Wisdom teeth are just like your other teeth, but they are the last to grow and erupt. They usually develop during your late teenage years or in your early twenties. The sad part about them is they can become impacted or emerge in any direction. They may also grow at a straight angle, but there may be no ample space in the jaw for a full eruption.
Problems with Third Molars
If one or more of these teeth are causing pain and problems, your dentist is likely to recommend extraction. This is to ease their symptoms and protect your oral health. This is especially true if your jaw is too small for the teeth to grow and erupt properly. Wisdom teeth, furthermore, are more difficult to reach and clean. Other problems associated with it include:
- Gum disease
- Pain and infection
- Decay of wisdom teeth (as well as nearby teeth)
- Crowding of teeth (causing alignment problems)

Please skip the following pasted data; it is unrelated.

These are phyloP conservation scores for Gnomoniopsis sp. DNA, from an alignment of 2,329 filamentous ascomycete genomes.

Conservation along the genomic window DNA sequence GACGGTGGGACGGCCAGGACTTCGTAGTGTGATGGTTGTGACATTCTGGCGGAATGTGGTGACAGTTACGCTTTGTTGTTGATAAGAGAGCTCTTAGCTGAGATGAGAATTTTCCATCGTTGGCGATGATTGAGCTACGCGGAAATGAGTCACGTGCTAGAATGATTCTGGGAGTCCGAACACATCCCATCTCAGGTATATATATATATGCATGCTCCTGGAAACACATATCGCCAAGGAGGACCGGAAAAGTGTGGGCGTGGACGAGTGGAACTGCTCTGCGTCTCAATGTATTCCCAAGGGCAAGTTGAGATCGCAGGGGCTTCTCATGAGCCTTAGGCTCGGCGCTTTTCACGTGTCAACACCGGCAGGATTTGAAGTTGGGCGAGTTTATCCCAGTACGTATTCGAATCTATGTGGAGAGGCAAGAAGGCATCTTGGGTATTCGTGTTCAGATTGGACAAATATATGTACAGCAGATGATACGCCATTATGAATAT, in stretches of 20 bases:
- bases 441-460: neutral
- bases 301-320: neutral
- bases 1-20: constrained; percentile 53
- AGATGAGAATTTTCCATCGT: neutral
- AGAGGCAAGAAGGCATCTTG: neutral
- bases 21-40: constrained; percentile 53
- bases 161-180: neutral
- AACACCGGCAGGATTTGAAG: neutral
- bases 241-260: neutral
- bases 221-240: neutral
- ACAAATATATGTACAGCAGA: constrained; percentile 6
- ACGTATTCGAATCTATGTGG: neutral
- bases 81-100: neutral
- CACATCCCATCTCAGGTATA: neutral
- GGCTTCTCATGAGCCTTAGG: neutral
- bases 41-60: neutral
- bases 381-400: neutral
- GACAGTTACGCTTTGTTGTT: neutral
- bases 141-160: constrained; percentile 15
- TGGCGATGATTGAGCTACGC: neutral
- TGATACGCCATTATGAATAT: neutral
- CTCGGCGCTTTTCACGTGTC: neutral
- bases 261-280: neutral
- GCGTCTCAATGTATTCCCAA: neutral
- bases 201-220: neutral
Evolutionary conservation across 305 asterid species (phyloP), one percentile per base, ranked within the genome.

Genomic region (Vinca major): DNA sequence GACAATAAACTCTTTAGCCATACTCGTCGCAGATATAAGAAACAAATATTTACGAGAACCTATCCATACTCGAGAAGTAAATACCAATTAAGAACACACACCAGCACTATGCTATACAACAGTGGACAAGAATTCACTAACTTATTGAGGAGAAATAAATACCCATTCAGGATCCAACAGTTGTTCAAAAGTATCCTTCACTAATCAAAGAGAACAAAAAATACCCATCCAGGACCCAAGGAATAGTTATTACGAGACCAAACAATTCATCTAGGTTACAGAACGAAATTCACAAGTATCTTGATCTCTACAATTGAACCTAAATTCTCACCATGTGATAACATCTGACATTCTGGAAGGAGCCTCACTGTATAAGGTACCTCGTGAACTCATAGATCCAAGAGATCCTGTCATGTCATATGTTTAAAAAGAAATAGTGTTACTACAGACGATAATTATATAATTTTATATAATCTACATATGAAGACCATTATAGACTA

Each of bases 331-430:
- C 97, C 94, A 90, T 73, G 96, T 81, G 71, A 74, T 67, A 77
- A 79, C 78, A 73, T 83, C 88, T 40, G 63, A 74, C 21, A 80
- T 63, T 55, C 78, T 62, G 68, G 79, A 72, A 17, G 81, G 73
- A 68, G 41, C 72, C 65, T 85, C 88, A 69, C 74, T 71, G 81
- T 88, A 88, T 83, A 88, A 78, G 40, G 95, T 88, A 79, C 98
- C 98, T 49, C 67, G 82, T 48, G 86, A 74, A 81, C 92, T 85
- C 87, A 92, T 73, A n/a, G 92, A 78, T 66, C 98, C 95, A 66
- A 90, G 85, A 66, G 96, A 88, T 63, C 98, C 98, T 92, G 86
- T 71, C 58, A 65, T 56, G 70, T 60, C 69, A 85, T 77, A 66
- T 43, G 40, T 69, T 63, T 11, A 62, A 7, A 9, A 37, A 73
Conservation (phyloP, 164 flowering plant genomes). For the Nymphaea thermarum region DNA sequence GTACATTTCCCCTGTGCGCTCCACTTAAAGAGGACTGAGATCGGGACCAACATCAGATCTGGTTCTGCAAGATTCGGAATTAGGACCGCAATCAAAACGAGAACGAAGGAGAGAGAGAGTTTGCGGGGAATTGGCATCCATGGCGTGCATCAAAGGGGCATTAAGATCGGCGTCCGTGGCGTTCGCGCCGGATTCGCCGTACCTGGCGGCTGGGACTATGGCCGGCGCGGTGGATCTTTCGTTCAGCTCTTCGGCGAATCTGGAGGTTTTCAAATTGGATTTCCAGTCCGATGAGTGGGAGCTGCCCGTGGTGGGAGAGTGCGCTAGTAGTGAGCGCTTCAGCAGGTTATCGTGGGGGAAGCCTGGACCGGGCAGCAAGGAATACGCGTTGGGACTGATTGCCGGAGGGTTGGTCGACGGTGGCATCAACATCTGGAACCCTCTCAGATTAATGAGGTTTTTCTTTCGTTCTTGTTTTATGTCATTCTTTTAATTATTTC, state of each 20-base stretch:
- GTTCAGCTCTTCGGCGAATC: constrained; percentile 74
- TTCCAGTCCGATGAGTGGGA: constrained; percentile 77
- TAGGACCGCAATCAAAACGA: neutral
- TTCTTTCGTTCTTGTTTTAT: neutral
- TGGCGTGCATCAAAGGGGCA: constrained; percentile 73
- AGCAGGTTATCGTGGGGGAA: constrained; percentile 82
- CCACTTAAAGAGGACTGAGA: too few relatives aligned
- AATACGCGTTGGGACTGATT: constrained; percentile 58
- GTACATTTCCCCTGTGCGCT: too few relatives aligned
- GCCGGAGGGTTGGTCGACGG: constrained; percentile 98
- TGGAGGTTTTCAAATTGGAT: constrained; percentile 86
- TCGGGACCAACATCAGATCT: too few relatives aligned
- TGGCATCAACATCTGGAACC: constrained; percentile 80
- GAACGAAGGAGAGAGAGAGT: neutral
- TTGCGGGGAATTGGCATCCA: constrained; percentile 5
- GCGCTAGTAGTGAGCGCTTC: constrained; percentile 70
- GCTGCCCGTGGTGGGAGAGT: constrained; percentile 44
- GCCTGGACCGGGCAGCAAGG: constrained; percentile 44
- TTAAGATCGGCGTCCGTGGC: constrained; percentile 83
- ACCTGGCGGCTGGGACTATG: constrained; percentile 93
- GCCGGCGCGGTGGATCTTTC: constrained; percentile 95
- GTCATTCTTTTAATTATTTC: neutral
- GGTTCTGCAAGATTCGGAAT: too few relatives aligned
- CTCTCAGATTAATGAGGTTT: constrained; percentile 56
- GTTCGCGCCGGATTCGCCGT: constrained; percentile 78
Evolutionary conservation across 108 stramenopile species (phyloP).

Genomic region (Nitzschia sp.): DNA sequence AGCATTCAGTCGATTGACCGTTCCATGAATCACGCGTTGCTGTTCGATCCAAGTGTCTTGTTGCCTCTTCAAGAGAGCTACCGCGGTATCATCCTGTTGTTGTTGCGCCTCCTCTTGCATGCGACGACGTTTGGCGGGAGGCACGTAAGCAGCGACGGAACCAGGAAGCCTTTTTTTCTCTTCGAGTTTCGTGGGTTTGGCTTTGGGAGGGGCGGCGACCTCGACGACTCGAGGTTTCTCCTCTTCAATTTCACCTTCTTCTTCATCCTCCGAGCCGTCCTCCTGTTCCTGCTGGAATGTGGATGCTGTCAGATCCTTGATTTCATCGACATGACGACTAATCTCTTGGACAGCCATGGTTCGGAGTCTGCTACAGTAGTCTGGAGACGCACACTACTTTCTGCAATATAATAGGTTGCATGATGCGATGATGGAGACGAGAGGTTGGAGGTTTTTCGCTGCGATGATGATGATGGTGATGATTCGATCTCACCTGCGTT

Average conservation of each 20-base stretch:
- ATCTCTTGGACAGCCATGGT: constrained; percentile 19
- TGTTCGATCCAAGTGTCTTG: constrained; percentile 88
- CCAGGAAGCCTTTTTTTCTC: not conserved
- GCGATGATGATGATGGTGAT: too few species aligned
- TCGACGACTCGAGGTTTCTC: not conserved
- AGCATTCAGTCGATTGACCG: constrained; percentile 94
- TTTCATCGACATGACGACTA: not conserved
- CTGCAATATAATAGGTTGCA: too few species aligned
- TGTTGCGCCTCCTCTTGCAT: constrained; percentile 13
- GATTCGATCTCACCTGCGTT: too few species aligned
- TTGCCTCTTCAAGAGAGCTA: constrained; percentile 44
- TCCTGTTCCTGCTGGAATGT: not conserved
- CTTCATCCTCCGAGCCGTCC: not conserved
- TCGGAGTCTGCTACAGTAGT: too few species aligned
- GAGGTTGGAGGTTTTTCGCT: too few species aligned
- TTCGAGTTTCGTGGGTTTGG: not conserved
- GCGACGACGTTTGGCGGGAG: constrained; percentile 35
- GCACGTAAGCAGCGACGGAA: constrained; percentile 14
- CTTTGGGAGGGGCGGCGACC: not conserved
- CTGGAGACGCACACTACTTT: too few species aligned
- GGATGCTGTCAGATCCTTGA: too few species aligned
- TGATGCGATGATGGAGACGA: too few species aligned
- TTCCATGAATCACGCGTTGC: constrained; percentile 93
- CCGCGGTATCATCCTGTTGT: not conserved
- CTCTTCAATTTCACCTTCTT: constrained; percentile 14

- Interference with orthodontic or any kind of dental work
Why Removal is Recommended
VanDenburgh Dental and other wisdom teeth dentists suggest early removal even if there are no discomfort and symptoms. This is because their roots become more anchored to your jawbone as you grow older. Removal at this stage can be more difficult, with a higher risk of complications. The healing process also slows down as you age.
Extraction of Wisdom Teeth
Methods of removal differ from patient to patient. This will also depend on a lot of factors, such as the position of the tooth, the number of teeth to be extracted, and how close the roots are to the blood vessels and nerves. The procedure may take place in a dentist’s office, hospital, or outpatient surgical facility. If they are not impacted, the removal will be the same as your other teeth.
If you’re worried about your wisdom teeth, it is not advisable to just let the pain subside. Visit your dentist to know the ways of easing its symptoms.